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Personal injury protection


What does personal injury protection coverage do?

Personal injury protection (PIP or MEDEX) pays a per-person benefit amount for injuries you (the insured), and others specified in your policy, sustain in an auto accident.  Basic personal injury protection coverage is for the insured's own injuries on a first-party basis, without regard to fault.

Parties typically covered by PIP include:

  • Policyholder
  • Policyholder’s relatives in the same household
  • Passengers (if they don’t have their own PIP coverage to place claim under)
  • Other authorized drivers of your insured vehicle
  • Policyholder and family members if they are injured while riding in someone else’s car
  • Policyholder and family members if struck by another vehicle when a pedestrian (in some states).

The exact benefits offered by PIP vary by state, and there may be a deductible due before the benefits kick in. Coverage varies widely among states, so the terms of your policy will note your specific benefits, but in general personal injury protection coverage includes:

  • Medical expenses – May include reasonable charges for medical, hospital, surgical, nursing, dental, ambulance and x-ray services. Necessary medications, medical supplies and prosthetic devices may also be covered.
  • Loss of essential services (also sometimes referred to as disability or replacement services) - Can receive benefits if you need help performing household or other tasks due to your injury.  
  • Loss of income
  • Funeral expenses
  • Survivor’s loss – some policies compensate an individual’s heir(s) if the person died from accident-related injuries.

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Your PIP limits set the maximum amount that will be paid per person for any combination of covered expenses.  PIP limits vary by state; some states allow you to choose your PIP limits and others set it to a certain amount like $10,000, unless you choose to buy additional PIP coverage.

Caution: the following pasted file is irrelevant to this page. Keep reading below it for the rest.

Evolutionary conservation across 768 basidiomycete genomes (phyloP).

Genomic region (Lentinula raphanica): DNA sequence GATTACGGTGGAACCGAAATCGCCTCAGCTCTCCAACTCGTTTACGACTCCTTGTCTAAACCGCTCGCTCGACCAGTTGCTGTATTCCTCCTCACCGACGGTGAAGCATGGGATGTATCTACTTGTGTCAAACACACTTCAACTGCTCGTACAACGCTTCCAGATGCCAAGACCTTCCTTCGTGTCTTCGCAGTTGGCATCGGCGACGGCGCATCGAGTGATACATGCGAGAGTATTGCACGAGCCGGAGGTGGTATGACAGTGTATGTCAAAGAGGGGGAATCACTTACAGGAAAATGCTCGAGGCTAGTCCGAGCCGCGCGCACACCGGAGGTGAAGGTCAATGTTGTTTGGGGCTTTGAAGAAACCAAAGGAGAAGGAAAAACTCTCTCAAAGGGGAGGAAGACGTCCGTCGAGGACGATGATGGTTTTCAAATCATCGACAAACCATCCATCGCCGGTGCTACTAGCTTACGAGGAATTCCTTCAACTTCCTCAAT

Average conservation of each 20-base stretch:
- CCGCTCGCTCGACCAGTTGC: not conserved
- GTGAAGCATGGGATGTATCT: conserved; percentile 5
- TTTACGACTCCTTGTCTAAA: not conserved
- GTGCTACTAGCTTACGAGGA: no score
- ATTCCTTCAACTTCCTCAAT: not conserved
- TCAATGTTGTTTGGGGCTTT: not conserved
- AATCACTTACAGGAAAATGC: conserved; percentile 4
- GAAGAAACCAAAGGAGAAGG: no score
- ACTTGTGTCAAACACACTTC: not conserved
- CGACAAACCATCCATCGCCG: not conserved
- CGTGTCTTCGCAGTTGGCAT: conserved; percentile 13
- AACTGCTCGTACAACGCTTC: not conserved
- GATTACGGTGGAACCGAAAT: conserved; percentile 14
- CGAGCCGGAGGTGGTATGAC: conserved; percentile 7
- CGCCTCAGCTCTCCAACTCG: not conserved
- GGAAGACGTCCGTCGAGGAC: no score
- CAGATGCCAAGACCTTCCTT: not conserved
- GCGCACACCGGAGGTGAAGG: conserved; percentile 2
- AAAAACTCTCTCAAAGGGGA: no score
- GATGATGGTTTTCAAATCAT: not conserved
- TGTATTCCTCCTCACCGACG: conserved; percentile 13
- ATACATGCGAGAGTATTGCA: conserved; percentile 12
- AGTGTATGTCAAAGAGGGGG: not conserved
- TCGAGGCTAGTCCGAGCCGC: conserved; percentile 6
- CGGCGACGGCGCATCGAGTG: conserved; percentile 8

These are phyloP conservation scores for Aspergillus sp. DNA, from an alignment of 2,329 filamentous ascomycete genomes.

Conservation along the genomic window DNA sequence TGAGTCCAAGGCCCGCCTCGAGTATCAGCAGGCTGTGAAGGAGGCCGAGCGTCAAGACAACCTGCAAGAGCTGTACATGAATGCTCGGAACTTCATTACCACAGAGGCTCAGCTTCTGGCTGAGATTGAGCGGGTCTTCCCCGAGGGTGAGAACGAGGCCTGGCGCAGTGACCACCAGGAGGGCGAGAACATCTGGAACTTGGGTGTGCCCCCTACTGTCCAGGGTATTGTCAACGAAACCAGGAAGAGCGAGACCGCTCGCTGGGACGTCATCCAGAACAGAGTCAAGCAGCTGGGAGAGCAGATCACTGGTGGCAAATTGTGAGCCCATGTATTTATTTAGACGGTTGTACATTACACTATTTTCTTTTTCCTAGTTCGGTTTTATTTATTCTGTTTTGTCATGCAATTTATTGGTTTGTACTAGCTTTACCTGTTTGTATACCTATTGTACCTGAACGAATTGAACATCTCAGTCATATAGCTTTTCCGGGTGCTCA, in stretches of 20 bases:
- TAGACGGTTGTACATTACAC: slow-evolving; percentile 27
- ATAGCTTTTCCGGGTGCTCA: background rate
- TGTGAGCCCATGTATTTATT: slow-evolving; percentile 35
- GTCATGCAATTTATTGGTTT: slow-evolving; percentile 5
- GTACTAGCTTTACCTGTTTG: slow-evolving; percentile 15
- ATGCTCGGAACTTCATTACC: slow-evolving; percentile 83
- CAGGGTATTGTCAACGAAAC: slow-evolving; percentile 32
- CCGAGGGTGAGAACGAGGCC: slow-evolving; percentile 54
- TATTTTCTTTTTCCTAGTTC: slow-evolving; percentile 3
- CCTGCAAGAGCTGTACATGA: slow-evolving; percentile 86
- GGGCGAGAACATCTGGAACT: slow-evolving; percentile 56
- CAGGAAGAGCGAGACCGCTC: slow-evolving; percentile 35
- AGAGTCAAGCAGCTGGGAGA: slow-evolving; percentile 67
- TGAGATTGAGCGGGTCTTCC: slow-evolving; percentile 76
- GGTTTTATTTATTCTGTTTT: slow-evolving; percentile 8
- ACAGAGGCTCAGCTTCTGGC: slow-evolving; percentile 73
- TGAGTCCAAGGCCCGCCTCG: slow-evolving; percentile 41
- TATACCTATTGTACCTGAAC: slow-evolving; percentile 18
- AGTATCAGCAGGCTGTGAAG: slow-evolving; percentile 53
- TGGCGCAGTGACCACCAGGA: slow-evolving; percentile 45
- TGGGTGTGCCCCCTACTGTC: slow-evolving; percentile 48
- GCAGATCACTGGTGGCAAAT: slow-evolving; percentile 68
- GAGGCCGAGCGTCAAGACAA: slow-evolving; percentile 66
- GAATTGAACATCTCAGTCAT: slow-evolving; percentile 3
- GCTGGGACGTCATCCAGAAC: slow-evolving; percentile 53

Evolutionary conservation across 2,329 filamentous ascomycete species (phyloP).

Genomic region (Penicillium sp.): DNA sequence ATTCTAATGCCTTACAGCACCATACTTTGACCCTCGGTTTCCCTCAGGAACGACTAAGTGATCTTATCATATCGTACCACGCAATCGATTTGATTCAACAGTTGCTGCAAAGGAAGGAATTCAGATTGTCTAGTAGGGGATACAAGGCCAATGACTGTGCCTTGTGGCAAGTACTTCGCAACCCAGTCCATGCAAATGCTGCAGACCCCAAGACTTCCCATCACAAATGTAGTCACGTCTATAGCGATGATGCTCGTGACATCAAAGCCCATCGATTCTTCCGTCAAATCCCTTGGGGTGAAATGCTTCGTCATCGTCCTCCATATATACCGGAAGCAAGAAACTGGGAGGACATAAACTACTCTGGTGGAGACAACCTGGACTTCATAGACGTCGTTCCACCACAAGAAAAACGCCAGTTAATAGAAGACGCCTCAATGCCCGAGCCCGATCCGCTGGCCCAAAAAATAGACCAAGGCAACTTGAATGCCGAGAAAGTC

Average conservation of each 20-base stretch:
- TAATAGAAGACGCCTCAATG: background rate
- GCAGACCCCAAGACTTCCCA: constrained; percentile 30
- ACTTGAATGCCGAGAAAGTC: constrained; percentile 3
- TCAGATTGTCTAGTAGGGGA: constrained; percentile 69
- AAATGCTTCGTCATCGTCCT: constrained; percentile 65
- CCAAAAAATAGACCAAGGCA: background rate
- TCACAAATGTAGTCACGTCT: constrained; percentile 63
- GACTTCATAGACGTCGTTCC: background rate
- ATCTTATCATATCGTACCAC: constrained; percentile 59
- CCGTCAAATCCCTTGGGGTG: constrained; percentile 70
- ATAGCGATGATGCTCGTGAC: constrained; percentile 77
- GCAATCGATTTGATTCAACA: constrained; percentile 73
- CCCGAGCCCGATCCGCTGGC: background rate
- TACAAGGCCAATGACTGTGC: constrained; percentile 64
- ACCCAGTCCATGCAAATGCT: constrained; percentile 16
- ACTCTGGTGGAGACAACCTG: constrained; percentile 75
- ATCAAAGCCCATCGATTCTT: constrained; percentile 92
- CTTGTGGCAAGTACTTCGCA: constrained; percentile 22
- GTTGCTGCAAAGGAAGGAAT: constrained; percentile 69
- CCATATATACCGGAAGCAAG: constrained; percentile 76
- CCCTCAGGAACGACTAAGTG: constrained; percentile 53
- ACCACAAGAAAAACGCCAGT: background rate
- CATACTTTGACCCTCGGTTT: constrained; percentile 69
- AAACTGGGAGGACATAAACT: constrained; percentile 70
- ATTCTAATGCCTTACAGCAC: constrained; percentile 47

Is personal injury protection coverage mandatory?

Yes, in no-fault states personal injury protection coverage is required (and is typically referred to as no-fault coverage).  In other states, it’s optional, if available at all.

According to the Insurance Information Institute (III), currently 12 states and Puerto Rico have no-fault auto insurance laws in place.  These states include: Florida, Hawaii, Kansas, Kentucky, Massachusetts, Michigan, Minnesota, New Jersey, New York, North Dakota, Pennsylvania and Utah. 

Three of these states, New Jersey, Pennsylvania and Kentucky, have “choice” no-fault laws.  In these states you can retain your right to sue for auto accident injuries if you reject the lawsuit threshold.  For this privilege you will pay a higher premium.

What happens if I don’t have personal injury protection coverage?

If this no-fault coverage is optional in your state and you choose to go without, when you are at-fault in an accident or the at-fault party cannot cover your injuries, you will need to have coverage such as medical payments on your policy or you may end up paying out-of-pocket for your medical bills.